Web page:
Believe it or not… That was me. That was me almost 20 years ago. Gosh, it almost hurts to say that. 20 years. Don’t do the math.
I was a different person back then. I rode motorcycles. I have a scar or two to prove it. Things were not the adventure that they appear to be. They were pretty tough actually and I rode to escape. I found great joy in our Sunday rides. I lived in Dallas at the time and almost every Sunday morning we rode in search of the best cobbler in Texas. Sounds silly, I know. We rode to small towns and ate at cafes. There was something beautiful about seeking out the most common dessert that can be found in a southern state, cobbler. And to be honest I can’t even remember if we ever actually found the best cobbler in Texas. It was an allusive goal. But what I can tell you is that I remember the freedom I felt in every ride. The wind in my hair, the coolness of a creek as we crossed a bridge and the common bond you felt with other bikers.
Fast forward a few years, okay a lot of years. (You did the math.) My life looks drastically different. Soon after that picture was taken, I gave my life to the Lord. I have lived out better adventures with Him than I ever had on a measly old bike. I now live in the Midwest, Sunday mornings are spent in church, I hung up my helmet for a pair of running shoes, I found the love of my life and we have a beautiful daughter named Pearl. Pretty good, right?!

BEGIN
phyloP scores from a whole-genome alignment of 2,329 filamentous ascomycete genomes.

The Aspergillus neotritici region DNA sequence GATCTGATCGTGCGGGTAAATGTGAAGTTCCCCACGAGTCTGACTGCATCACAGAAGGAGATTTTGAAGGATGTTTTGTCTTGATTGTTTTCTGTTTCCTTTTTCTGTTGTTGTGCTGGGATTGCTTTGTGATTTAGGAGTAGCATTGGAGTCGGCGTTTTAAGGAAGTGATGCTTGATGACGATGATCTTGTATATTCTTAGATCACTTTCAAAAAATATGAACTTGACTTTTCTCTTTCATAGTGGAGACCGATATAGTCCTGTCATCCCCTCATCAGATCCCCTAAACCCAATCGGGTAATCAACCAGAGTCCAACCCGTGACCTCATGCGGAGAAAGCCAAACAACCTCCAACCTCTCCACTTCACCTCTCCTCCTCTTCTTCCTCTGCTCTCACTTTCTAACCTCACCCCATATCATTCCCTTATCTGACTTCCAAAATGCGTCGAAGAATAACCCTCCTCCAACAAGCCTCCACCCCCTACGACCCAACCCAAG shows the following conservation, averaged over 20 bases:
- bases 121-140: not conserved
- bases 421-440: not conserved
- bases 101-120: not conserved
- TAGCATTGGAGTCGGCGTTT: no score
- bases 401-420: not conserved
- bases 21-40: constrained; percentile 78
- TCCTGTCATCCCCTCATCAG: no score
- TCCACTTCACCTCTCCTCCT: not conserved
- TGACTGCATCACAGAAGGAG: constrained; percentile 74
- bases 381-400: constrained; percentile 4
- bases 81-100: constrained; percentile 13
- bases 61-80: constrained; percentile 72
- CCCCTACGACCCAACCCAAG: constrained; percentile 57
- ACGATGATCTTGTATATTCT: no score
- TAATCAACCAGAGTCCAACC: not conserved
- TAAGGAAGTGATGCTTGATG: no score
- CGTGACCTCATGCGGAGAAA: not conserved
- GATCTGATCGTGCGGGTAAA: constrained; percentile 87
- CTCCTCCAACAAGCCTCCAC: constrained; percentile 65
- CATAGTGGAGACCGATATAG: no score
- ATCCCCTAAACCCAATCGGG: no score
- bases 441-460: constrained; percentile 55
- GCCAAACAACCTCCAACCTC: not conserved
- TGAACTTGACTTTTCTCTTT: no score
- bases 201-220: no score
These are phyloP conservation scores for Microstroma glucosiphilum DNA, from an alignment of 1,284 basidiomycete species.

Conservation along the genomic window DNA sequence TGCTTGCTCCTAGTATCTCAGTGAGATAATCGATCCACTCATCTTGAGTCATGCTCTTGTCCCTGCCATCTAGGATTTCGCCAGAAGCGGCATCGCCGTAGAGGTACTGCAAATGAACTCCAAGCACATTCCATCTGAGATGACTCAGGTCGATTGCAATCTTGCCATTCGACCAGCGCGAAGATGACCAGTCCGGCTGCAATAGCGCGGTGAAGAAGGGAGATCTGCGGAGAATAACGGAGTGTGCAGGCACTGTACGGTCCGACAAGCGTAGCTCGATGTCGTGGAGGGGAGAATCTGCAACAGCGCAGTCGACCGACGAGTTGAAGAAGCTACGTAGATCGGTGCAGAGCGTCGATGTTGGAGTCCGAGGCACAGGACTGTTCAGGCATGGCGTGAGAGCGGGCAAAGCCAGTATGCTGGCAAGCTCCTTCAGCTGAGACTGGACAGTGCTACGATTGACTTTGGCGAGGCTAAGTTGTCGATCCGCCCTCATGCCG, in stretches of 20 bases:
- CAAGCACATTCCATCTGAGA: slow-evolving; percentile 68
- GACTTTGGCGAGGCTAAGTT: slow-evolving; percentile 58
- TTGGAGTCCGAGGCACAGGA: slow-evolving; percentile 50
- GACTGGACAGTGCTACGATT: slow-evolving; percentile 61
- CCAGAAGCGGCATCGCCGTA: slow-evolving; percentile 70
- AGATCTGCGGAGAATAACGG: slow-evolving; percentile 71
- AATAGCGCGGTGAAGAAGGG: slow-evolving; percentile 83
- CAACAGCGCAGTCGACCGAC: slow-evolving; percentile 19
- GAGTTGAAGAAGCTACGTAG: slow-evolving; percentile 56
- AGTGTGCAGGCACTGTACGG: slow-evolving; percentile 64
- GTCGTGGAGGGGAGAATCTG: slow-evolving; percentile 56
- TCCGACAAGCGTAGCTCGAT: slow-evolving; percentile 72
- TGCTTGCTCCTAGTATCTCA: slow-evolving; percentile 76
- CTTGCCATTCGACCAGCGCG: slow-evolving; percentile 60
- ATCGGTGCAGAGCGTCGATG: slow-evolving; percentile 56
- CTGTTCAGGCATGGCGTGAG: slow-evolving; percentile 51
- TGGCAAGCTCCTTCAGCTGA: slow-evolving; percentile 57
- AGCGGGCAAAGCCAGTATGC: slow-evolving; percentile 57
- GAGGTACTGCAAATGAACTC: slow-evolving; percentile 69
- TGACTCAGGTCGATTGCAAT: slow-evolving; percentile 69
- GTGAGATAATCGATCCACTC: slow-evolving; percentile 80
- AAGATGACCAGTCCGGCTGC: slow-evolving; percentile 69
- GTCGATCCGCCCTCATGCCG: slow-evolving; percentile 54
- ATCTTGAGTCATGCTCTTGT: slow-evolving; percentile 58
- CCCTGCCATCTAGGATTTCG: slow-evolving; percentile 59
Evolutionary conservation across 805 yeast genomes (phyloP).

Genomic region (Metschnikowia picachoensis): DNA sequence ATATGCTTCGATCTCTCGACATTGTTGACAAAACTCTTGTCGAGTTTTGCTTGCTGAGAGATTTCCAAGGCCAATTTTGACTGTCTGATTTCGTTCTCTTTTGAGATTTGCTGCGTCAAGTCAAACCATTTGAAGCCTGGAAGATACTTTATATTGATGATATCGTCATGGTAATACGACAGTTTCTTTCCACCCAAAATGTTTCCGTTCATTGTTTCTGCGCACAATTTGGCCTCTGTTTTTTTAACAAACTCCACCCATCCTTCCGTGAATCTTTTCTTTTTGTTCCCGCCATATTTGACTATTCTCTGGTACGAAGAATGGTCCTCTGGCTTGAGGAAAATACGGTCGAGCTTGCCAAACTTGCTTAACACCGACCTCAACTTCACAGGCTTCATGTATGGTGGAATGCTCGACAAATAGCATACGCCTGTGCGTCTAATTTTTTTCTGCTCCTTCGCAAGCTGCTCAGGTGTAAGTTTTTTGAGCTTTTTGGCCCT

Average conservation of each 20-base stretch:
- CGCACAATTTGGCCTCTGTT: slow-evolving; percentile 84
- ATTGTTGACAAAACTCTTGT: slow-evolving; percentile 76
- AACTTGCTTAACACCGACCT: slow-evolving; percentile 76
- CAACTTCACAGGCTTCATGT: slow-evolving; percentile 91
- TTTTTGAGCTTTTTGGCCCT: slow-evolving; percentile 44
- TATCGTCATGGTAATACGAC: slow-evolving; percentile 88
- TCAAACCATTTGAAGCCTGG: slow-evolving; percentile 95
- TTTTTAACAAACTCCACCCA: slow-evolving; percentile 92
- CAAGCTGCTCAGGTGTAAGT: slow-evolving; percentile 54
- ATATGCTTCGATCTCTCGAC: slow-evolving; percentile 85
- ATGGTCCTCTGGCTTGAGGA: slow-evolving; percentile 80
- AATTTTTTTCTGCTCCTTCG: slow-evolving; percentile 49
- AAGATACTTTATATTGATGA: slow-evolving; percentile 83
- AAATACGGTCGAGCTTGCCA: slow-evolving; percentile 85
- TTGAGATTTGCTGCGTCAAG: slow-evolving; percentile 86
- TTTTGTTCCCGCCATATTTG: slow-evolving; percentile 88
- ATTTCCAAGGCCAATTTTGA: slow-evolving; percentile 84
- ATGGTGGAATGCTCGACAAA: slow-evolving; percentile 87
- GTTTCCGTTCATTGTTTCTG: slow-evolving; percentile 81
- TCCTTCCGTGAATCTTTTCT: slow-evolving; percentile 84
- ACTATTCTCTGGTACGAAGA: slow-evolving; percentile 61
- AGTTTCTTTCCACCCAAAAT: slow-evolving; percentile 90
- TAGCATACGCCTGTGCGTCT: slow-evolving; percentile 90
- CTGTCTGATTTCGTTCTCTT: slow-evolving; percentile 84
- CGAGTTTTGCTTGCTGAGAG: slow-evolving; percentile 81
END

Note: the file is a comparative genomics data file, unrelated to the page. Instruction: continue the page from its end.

Until one Sunday morning a few months back. I remember thinking…I wish I was back on that bike. As soon as the thought entered my head, my hands began to sweat. It was a crazy thought. Those times were really, REALLY hard. And somehow, I longed to be there than where I currently was. I knew I was in trouble. I wanted to escape the life I loved so dearly.
It finally dawned on me that I was struggling with postpartum depression. Something that I argued with the doctors for three months that I did not have. And here I was, knee-deep in depression. I assumed that I wasn’t depressed, I was busy. I was trying to manage a business, a home and a brand new baby without any family nearby to help. Even at the hospital, I responded to brides and two weeks after giving birth I taught a calligraphy class. Crazy. I know. I set out to be a momprenuer that was going to be a full-time mom and a full-time boss lady without any hitches. Ha!
But the depression didn’t stem from the busyness, the business or my hormones being all over the place. It stemmed from something much deeper. I believed a lie that kept me in fear throughout my entire pregnancy and the first few months of Pearl’s life. See, for years we thought that I may not even be able to get pregnant. We decided to try anyway and immediately got pregnant. Praise the Lord! But I was labeled high risk and made several trips to the ER with the fear that I would loose my sweet girl. It was rough. While the whole time, I kept my business running and put my game face on.